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  1. #1
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    Research paper on digital painting

    Hi my name is Guthrie and I am writing a research paper for my MA Illustration on the impact of digital painting tools on art practice. I've a few quick questions that I'd like to pose for anyone with the time or inclination to answer.

    1. What are you working on at the moment?

    2. What are your primary digital painting tools?

    3. Have you always used digital means? If not how has the computer changed your art practice? What has been the hardest or most significant change?

    4. What is the typical way you work?

    5. When painting how much of your work is produced within the digital arena and how much printed and worked on outside?

    6. What do you most enjoy and/or dislike about working with digital painting tools?

    7. Ray Caesar said in an interview with Dangerous Ink that making art on the computer was one of the most challenging methods he'd used? What's your take?

    Please note that although the paper won't be published I may quote directly and/or refer to this discussion in the paper.

    I am also happy to take direct submissions direct.

    Thanks for your time
    Guthrie

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    The usual answer to these sort of posts is "sorry, we don't do your homework," I think. And in fact you would probably be better served by using the search function to look at past discussions (these questions get asked very frequently) or possibly research prominent digital artists and look for your answers in their interviews.

    However. I'm kinda bored at the moment so what the hell, I'll answer these for you. (God knows I've bs'ed a few papers from internet surveys myself...)

    1. What are you working on at the moment?
    Well, I have a few commissions I'm working on, a color study for an illustration project, and then I'm also trying to do an entry for Imagine FX's cover contest.

    2. What are your primary digital painting tools?
    I use Photoshop CS2, with default brushes. A hard-edged brush and a soft, pressure-sensitive brush with pressure set to opacity. I call it the watercolor brush, although I don't know it's actual name.

    3. Have you always used digital means? If not how has the computer changed your art practice? What has been the hardest or most significant change?
    I started painting in Photoshop regularly about 5 years ago, about mid-high school. Before that I had mostly used acrylics. I think it's gone back and forth with real media influencing digital and the other way-- I still do a lot of painting in colored pencil and watercolor as well as digital paintings. It just depends. As for the hardest part, learning to think in layers is very tricky at first. Although it did come in very handy later when I was doing screen printing.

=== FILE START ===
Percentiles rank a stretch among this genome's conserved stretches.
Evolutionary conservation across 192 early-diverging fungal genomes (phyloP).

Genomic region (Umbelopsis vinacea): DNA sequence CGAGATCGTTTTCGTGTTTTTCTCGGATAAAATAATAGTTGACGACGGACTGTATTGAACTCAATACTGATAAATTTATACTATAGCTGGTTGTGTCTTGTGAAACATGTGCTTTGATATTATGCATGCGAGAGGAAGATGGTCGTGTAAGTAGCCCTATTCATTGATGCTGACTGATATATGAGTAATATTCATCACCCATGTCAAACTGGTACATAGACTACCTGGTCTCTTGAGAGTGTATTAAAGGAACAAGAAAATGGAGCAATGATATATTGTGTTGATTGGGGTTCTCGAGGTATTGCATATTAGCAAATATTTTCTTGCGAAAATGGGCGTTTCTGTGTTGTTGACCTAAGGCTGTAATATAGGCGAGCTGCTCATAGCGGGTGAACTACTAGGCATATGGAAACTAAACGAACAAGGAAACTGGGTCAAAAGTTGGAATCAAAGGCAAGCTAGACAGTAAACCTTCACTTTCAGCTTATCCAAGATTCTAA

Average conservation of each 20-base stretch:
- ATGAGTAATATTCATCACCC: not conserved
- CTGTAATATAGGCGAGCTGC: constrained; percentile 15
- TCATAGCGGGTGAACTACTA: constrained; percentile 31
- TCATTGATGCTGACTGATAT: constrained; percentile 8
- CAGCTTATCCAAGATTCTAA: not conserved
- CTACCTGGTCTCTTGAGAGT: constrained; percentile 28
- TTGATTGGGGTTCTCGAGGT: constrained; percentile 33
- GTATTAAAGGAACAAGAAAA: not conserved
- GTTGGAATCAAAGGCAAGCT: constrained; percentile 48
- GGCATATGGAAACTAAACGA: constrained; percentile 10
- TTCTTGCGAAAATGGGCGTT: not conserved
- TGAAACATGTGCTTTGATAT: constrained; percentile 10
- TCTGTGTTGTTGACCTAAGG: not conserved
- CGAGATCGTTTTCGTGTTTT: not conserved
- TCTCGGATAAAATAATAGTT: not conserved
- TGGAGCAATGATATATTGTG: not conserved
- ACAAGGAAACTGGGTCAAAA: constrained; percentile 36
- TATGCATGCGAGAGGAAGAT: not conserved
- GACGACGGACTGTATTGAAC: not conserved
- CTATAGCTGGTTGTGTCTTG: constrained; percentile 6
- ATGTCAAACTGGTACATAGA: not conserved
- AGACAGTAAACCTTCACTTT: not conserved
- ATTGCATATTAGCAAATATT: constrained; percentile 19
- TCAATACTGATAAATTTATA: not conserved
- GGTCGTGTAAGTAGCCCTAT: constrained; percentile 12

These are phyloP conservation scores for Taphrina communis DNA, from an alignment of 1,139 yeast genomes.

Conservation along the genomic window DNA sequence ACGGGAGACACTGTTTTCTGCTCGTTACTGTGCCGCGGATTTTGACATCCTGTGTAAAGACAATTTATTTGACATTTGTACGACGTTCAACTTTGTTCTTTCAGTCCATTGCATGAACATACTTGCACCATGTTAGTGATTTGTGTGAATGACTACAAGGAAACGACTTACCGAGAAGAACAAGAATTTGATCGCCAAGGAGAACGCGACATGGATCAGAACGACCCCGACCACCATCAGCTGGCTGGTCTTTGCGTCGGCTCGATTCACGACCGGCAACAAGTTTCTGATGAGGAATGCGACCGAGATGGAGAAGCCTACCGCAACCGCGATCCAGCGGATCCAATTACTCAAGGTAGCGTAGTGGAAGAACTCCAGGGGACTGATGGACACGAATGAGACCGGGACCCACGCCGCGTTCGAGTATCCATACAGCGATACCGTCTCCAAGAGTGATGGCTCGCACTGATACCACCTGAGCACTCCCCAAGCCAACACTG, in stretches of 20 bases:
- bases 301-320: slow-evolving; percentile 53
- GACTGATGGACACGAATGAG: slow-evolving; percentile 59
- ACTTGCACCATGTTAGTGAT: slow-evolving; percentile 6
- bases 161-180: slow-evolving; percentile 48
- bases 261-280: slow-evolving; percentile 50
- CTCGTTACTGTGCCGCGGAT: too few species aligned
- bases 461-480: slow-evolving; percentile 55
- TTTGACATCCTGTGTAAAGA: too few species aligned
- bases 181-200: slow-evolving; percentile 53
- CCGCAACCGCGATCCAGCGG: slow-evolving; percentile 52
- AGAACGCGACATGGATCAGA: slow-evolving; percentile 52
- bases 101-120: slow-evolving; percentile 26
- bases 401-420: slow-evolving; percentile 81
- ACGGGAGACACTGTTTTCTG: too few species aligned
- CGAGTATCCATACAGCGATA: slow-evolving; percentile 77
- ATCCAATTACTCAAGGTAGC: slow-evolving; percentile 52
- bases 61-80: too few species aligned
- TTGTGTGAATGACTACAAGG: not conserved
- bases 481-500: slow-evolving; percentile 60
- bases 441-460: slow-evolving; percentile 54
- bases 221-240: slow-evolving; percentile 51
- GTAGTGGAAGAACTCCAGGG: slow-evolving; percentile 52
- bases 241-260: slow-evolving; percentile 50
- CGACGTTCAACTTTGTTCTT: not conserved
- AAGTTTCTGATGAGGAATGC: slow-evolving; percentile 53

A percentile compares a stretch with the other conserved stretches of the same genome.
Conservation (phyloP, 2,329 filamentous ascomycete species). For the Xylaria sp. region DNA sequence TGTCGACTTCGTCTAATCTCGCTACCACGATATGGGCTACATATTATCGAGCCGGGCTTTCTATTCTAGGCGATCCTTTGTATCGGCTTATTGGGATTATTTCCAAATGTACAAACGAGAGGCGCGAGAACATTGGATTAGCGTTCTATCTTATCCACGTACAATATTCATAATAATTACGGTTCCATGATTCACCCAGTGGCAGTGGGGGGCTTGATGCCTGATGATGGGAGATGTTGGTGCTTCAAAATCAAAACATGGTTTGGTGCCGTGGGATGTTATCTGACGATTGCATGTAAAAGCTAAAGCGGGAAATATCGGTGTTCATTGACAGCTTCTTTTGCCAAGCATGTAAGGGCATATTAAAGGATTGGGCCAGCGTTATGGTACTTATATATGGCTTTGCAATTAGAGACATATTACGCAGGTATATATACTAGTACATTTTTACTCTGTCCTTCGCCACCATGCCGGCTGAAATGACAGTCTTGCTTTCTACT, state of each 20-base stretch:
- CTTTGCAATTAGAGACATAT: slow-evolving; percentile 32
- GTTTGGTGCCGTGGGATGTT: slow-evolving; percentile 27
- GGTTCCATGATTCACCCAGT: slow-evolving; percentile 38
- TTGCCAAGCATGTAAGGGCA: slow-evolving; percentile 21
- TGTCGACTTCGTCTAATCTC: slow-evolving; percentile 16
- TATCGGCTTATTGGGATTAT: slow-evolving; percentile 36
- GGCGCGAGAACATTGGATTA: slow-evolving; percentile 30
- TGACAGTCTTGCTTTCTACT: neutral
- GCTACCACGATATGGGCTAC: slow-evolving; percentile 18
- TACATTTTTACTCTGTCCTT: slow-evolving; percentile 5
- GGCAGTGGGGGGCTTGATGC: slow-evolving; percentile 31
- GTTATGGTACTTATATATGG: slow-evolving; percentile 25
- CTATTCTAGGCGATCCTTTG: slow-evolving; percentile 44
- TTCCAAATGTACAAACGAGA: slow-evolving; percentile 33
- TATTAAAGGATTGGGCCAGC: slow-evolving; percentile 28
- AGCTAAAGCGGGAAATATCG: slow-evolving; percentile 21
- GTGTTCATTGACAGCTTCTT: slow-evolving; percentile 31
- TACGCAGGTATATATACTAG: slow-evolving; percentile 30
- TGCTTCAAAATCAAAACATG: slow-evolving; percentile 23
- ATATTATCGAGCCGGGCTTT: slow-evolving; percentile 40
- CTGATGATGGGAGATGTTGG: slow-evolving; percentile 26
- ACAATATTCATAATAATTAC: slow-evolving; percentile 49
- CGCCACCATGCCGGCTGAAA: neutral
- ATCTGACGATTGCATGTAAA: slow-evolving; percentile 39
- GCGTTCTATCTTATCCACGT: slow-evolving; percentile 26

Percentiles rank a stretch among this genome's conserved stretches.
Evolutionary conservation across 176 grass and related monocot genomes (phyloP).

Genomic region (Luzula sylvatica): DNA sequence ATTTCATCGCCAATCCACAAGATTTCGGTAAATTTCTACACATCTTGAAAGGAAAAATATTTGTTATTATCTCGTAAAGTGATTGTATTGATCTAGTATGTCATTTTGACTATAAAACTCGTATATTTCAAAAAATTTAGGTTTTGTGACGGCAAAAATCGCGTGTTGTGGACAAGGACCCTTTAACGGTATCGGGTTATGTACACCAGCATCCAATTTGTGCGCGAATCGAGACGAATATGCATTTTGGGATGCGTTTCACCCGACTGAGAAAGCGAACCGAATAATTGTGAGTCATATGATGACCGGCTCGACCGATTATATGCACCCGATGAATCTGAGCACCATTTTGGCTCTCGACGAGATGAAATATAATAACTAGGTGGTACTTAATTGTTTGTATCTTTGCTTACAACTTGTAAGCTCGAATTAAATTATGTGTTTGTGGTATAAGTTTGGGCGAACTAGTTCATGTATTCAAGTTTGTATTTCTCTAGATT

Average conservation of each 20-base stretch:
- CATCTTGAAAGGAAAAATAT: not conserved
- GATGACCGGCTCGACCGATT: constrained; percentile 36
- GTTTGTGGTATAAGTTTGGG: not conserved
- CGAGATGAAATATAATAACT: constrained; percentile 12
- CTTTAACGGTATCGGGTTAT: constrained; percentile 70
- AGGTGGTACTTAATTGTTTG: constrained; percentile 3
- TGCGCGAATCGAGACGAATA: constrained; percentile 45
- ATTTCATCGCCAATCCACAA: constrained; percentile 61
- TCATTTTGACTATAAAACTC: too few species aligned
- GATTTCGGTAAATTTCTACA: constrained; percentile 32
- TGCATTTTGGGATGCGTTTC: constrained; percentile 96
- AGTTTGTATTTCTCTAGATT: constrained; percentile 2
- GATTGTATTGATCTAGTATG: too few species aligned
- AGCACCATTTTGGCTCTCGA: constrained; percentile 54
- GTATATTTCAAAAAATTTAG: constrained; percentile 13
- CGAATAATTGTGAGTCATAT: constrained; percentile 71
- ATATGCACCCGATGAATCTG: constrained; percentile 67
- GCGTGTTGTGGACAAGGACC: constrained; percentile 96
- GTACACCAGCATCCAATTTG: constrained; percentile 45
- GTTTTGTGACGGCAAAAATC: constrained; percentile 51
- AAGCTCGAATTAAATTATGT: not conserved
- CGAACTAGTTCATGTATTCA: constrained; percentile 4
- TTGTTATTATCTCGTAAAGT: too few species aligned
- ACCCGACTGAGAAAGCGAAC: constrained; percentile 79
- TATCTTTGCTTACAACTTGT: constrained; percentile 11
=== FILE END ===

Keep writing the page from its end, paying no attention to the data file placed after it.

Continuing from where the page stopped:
4. What is the typical way you work?
    I do most of my sketching in pencil, then scan the work in to Photoshop. Sometimes I color under the lineart and sometimes I do a more painterly approach, it depends on what I want the final effect to be. Either way I will block out the colors for the entire painting on one layer with the soft pressure-sensitive brush, then work over that on separate layers for each individual section, refining with the hard-edged brush.

    5. When painting how much of your work is produced within the digital arena and how much printed and worked on outside?
    For a digital painting, everything except the initial sketch is done in Photoshop. This is mostly because I am terrible at sketching within Photoshop; I simply can't refine the image well enough with PS's tools.

    6. What do you most enjoy and/or dislike about working with digital painting tools?
    The ability to reverse large changes and test things out is invaluable. Also the ability to simply dump one area full of color very quickly. Of course, there's always the problem that your file may get corrupted or your computer crashes halfway through, and then you have to do everything over. And I actually find it very hard to visualize the painting when I'm painting digitally, because you are forced to constantly work zoomed-in, whereas with a traditional painting you can always lift your head and see the whole picture at once.

    7. Ray Caesar said in an interview with Dangerous Ink that making art on the computer was one of the most challenging methods he'd used? What's your take?
    No, I don't think it's the most challenging way to paint. It takes more work than most people expect, but with a computer you can ultimately redo everything if you need to, and you only need to pick the right color. I think it's much harder to mix paint colors effectively and to handle the materials so that a traditional painting comes out right. There's also a difficulty in working at different scales that the computer ignores. The computer makes many things easier, and it's not that hard to transfer traditional painting skills over. Much harder to learn to paint traditionally if you've only done digital.

    "The person who says it cannot be done should not interrupt the one doing it."